Google’s parent company, Alphabet, continues its mission to bring the Internet to underserved regions through its Loon balloon-based Internet service. Earlier this year, the company reached a milestone of more than one million hours of balloon stratospheric flight and signed a contract to provide commercial services in Kenya. Today, Loon announced that it will also bring the Internet to Peru.
Loon will partner with local infrastructure operator Internet Para Todos Perú (IpT) to use its high-altitude balloon to provide access to the Internet in parts of the Peruvian Amazon Loreto area, which is home to about 200,000 people. According to the company, one in four people in the area lacks 3G or better Internet access, and many in rural areas do not have reliable mobile services at all.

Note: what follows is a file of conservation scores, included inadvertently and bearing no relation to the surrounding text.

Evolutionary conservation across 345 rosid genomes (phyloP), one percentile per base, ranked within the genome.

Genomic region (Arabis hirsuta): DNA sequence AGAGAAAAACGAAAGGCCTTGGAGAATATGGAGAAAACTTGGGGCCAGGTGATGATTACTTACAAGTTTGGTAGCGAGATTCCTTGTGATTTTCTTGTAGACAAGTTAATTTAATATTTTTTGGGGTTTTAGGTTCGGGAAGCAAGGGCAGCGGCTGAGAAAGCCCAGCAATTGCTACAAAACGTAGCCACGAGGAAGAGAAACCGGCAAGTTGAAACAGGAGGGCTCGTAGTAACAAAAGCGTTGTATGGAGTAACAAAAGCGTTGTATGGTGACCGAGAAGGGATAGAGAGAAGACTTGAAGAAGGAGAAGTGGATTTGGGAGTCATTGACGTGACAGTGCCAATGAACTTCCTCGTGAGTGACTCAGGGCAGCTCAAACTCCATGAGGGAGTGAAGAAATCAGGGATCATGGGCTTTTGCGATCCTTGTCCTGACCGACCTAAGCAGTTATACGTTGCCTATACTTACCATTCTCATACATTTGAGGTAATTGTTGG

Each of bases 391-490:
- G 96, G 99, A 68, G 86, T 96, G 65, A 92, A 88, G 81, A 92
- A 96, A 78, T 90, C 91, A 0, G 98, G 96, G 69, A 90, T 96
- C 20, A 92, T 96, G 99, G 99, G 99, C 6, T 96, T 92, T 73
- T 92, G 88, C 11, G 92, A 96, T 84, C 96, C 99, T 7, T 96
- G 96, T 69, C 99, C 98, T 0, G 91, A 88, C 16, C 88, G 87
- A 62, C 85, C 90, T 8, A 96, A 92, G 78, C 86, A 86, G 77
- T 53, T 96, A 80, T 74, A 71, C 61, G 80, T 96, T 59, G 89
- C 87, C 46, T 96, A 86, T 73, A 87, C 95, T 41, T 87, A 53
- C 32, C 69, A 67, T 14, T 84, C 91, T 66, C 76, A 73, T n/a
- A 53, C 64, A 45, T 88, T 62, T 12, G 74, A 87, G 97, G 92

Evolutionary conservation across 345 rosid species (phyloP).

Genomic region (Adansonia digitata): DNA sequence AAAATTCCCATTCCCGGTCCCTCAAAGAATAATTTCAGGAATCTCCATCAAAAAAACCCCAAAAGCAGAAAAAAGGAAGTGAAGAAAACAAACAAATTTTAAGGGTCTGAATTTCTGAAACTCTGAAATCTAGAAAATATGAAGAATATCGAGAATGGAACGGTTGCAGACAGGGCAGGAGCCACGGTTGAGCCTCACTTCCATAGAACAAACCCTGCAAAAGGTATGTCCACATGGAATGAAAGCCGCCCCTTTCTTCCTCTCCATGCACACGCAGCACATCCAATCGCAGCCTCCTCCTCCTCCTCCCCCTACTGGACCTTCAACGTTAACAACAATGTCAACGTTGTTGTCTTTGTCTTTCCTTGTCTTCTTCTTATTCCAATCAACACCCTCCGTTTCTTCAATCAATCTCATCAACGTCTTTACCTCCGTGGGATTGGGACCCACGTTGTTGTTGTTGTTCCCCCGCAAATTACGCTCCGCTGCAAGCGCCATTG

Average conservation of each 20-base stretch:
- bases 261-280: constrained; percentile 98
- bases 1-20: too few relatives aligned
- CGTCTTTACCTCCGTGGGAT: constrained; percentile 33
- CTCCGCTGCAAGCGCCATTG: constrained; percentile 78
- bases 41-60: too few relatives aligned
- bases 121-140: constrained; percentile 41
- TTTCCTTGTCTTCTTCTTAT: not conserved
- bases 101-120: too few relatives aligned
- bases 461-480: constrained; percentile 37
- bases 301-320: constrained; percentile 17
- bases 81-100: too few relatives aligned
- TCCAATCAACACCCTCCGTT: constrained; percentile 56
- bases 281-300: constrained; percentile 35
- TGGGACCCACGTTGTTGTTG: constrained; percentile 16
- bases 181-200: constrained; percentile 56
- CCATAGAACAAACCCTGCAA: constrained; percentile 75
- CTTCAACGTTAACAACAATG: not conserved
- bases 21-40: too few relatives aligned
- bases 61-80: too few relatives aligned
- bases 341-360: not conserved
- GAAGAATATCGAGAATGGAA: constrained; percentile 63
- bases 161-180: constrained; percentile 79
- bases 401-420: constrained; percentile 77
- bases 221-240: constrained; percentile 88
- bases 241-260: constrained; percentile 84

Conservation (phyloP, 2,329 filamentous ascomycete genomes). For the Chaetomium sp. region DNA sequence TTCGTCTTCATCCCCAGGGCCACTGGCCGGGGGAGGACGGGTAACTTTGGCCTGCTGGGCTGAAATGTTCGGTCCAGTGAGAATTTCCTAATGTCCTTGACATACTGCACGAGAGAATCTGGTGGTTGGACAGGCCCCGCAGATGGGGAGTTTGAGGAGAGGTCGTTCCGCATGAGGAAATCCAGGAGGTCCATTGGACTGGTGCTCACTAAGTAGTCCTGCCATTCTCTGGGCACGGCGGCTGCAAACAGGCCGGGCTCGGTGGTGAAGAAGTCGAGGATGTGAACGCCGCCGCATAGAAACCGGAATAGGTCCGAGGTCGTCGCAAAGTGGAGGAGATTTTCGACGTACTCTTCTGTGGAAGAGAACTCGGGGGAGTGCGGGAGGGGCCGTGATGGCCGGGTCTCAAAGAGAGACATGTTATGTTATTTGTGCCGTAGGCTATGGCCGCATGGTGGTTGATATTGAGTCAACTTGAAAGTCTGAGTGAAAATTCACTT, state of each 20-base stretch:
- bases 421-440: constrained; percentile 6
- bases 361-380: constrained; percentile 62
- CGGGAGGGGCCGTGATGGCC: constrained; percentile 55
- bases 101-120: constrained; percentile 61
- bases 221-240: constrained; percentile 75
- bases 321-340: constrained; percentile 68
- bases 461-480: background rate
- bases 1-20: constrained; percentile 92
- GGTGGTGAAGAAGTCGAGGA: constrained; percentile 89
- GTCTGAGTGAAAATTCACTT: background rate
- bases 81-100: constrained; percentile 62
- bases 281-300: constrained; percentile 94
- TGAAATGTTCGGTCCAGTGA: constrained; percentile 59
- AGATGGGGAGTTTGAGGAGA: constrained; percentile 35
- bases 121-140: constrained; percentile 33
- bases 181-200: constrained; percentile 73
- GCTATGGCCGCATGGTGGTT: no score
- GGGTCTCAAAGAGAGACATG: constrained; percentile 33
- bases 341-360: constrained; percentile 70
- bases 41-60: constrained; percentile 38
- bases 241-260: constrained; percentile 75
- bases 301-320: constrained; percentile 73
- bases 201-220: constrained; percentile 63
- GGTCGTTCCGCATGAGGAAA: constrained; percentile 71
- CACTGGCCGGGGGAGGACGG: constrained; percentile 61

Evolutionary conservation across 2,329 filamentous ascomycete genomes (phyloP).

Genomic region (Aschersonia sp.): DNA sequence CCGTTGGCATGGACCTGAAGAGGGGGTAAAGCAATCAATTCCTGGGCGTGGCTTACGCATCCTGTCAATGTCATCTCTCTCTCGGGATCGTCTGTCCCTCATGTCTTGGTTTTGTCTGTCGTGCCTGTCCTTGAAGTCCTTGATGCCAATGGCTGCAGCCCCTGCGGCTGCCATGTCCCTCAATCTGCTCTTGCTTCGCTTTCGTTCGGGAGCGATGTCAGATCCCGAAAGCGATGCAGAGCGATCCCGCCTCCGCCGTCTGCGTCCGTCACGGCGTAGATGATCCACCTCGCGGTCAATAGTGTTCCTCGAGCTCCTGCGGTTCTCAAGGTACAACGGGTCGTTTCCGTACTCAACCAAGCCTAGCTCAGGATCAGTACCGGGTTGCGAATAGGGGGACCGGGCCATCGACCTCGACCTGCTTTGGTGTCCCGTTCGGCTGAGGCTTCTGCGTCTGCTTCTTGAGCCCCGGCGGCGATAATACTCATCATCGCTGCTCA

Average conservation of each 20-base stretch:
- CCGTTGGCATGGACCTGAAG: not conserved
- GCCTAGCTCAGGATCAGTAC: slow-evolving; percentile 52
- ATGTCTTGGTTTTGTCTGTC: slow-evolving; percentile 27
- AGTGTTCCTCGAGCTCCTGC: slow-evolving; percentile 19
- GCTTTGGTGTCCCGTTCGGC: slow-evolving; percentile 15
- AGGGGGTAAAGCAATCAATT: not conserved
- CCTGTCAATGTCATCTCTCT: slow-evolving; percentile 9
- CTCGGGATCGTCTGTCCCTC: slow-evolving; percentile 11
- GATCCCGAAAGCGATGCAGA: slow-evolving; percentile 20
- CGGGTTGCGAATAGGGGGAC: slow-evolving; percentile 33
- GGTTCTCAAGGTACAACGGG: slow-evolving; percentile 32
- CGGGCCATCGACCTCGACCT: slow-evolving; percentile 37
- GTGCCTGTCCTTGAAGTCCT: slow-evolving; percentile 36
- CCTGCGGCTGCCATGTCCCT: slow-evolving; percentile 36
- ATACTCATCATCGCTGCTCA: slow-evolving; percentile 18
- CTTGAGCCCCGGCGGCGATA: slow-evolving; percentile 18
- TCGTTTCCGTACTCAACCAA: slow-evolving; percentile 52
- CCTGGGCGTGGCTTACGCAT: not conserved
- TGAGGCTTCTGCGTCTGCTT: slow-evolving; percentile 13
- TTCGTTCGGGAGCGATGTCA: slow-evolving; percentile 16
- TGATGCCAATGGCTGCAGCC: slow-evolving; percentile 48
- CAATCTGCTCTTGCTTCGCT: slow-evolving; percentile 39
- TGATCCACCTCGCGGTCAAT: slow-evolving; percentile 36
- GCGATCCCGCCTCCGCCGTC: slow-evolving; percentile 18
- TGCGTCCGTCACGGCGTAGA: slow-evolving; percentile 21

Loon had previously worked in Peru. After a major earthquake in Peru this May, Luon’s balloon provided Internet access. It also provided emergency internet in northern Peru following the El Niño floods in 2017.
The system operates using a balloon network that acts as a “floating base station tower” at an altitude of 20 kilometers (12.4 miles) and transmits 4G services from providers. High altitude balloons avoid dangers such as air traffic, weather events and wildlife.
However, before the balloon begins to launch in Peru, Loon and IpT must first obtain regulatory approval from the Peruvian Ministry of Transport and Communications.
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